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The Mississauga train derailment of 1979 occurred on November 10, 1979, when a 106-car Canadian Pacific freight train carrying explosive and poisonous chemicals from Windsor, Ontario was derailed near the intersection of Mavis Road and Dundas Street in Mississauga, Ontario. As a result of the derailment, over 200,000 people were evacuated in what was then the largest peacetime evacuation in North America up until the Hurricane Katrina evacuation in New Orleans in 2005. Fortunately and remarkably, there were no deaths resulting from the spill.

On the 33rd car, in the middle of the train's load, heat began to build up in an improperly-lubricated journal bearing on one of the wheels, resulting in the condition known among train workers as a hot box. Residents living beside the tracks reported smoke and sparks coming from the car, and those close to Mississauga thought the train was on fire. The friction eventually burned through the axle and bearing, and as the train was passing the Burnhamthorpe Road level crossing, one axle and pair of wheels fell completely off.

At 11:53 p.m., at the Mavis Road crossing, the damaged undercarriage left the track, causing most of the rest of the train to derail. The impact caused several tanker cars filled with propane to burst into flames.

The derailment also ruptured several other tankers, spilling styrene, toluene, propane, caustic soda, and chlorine onto the tracks and into the air. A huge explosion resulted, sending a fireball 1,500 m into the sky which could be seen from 100 km away. As the flames were erupting, a train worker managed to close a brake valve on the undamaged 32nd car, allowing the engineer to drive the front part of the train eastward along the tracks and out of danger.

After further explosions, firefighters concentrated on cooling cars, allowing the fire to burn itself out, but a ruptured chlorine tank became a cause for concern. With the possibility of a deadly cloud of chlorine gas spreading through suburban Mississauga, over 200,000 people were evacuated and a considerable number of residents who were not evacuated (mostly the extreme west and north of Mississauga) allowed evacuated residents to stay with them until the crisis abated. Some of these evacuees were later evacuated twice as their hosts were later evacutated also. The evacuation was overseen by the mayor of Mississauga, Hazel McCallion, along with the Peel Regional Police and other governmental authorities. McCallion sprained her ankle early in the crisis, but continued to hobble to press conferences and updates.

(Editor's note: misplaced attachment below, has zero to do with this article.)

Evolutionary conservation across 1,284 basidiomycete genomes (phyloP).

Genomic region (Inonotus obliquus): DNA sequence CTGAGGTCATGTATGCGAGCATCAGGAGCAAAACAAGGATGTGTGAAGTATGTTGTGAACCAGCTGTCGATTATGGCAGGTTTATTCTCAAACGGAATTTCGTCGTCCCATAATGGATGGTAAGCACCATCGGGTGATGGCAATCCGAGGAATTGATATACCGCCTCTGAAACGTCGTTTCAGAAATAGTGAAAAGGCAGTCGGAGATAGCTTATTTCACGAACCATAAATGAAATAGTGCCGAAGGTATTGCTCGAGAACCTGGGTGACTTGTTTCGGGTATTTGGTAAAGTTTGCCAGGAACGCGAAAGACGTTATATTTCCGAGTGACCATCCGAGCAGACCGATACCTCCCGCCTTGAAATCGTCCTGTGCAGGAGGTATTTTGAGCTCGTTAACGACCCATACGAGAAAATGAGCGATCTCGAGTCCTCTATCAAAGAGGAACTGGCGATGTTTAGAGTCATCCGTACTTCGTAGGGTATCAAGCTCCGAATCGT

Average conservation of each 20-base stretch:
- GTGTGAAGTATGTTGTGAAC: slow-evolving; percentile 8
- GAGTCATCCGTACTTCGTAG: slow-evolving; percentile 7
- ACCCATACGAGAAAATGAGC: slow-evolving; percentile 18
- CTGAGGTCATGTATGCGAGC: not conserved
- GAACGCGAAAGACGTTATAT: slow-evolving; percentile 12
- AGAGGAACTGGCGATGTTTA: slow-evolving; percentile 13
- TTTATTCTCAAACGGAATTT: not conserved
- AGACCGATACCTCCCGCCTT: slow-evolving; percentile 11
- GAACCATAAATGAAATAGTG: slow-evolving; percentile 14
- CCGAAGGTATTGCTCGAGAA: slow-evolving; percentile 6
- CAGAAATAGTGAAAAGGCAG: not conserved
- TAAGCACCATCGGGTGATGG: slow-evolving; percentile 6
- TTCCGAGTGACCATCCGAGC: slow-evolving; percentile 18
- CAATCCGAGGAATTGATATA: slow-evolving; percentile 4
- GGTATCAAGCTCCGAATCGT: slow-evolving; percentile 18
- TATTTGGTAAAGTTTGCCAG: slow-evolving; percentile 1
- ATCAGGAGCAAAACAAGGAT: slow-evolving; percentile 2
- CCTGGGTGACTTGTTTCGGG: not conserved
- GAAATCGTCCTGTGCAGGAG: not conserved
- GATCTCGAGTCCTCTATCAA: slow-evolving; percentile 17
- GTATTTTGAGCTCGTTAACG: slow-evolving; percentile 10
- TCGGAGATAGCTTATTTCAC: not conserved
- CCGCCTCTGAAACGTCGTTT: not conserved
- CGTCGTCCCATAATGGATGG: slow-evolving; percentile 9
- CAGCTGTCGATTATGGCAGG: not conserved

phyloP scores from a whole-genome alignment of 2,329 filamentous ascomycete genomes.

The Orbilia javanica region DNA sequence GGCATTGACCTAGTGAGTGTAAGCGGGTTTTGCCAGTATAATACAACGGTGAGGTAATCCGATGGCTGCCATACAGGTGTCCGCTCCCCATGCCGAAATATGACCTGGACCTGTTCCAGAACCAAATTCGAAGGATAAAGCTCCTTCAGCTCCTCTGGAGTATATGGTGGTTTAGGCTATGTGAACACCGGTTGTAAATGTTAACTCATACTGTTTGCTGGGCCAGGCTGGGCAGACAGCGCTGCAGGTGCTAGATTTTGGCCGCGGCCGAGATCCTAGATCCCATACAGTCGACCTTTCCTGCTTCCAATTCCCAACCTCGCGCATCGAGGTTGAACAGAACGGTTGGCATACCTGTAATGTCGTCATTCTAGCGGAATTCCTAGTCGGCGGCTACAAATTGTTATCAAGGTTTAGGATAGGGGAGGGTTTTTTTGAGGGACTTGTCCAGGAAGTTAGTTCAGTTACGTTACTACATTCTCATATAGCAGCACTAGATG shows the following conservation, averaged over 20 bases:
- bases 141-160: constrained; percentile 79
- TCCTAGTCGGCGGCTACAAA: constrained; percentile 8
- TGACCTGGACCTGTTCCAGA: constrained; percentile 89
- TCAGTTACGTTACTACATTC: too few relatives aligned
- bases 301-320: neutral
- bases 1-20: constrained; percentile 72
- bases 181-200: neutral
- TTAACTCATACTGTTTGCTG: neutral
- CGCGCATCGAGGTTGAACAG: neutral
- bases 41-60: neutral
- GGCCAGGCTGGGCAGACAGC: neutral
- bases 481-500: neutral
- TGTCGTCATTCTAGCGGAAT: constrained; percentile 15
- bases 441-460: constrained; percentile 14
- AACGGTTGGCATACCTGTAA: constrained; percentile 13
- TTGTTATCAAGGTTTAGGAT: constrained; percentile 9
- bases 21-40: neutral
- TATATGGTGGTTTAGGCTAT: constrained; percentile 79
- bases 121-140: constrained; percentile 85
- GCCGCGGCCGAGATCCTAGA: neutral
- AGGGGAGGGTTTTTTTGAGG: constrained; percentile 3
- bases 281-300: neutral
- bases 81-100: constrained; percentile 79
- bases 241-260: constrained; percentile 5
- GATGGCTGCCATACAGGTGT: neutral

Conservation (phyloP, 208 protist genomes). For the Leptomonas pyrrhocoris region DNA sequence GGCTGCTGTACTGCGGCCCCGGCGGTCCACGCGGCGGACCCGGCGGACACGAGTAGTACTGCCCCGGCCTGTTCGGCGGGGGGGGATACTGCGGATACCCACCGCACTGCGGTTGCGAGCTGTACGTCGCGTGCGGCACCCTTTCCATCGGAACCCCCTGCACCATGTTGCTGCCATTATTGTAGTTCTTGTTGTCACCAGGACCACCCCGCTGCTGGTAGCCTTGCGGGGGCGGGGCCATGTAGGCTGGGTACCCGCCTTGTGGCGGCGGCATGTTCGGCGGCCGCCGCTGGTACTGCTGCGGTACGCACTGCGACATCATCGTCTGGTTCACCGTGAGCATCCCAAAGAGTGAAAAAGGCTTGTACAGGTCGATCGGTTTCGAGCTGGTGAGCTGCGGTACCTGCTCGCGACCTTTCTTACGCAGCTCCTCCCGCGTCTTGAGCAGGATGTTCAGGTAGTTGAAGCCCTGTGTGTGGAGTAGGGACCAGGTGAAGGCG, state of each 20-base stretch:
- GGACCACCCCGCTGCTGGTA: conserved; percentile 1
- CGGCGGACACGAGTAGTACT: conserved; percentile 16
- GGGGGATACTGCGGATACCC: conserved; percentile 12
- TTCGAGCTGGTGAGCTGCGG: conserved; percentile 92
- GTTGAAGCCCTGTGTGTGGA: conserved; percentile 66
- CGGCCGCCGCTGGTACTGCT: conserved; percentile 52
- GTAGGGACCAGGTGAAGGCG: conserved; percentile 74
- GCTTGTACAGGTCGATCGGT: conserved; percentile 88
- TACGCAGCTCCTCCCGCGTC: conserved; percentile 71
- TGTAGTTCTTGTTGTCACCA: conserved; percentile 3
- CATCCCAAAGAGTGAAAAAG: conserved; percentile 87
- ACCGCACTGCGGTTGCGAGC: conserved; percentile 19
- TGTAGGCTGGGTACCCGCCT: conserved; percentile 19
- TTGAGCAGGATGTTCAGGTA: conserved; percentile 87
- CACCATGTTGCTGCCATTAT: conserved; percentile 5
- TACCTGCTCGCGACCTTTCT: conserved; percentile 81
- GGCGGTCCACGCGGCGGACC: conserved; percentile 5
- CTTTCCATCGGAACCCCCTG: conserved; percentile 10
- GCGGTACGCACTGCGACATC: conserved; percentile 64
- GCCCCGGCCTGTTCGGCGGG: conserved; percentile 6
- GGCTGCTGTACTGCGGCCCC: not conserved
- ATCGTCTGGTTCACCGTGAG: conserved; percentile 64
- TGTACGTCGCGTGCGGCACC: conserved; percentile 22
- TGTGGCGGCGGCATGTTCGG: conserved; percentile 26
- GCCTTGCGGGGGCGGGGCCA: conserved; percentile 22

Within a few days Mississauga was practically a ghost town, until the contamination had been cleared, the danger neutralized and residents were allowed to return to their homes. The city was finally reopened in the evening of November 16. The chlorine tank was emptied on November 19.

At the time, it was the largest peacetime evacuation in North American history, and is currently the second largest after the evacuation of New Orleans, Louisiana after the impact of Hurricane Katrina.

Due to the speed and efficiency with which it was conducted, many cities later studied and modeled their own emergency plans after Mississauga's. For years afterwards, the name "Mississauga" was for many Canadians associated with this major rail disaster.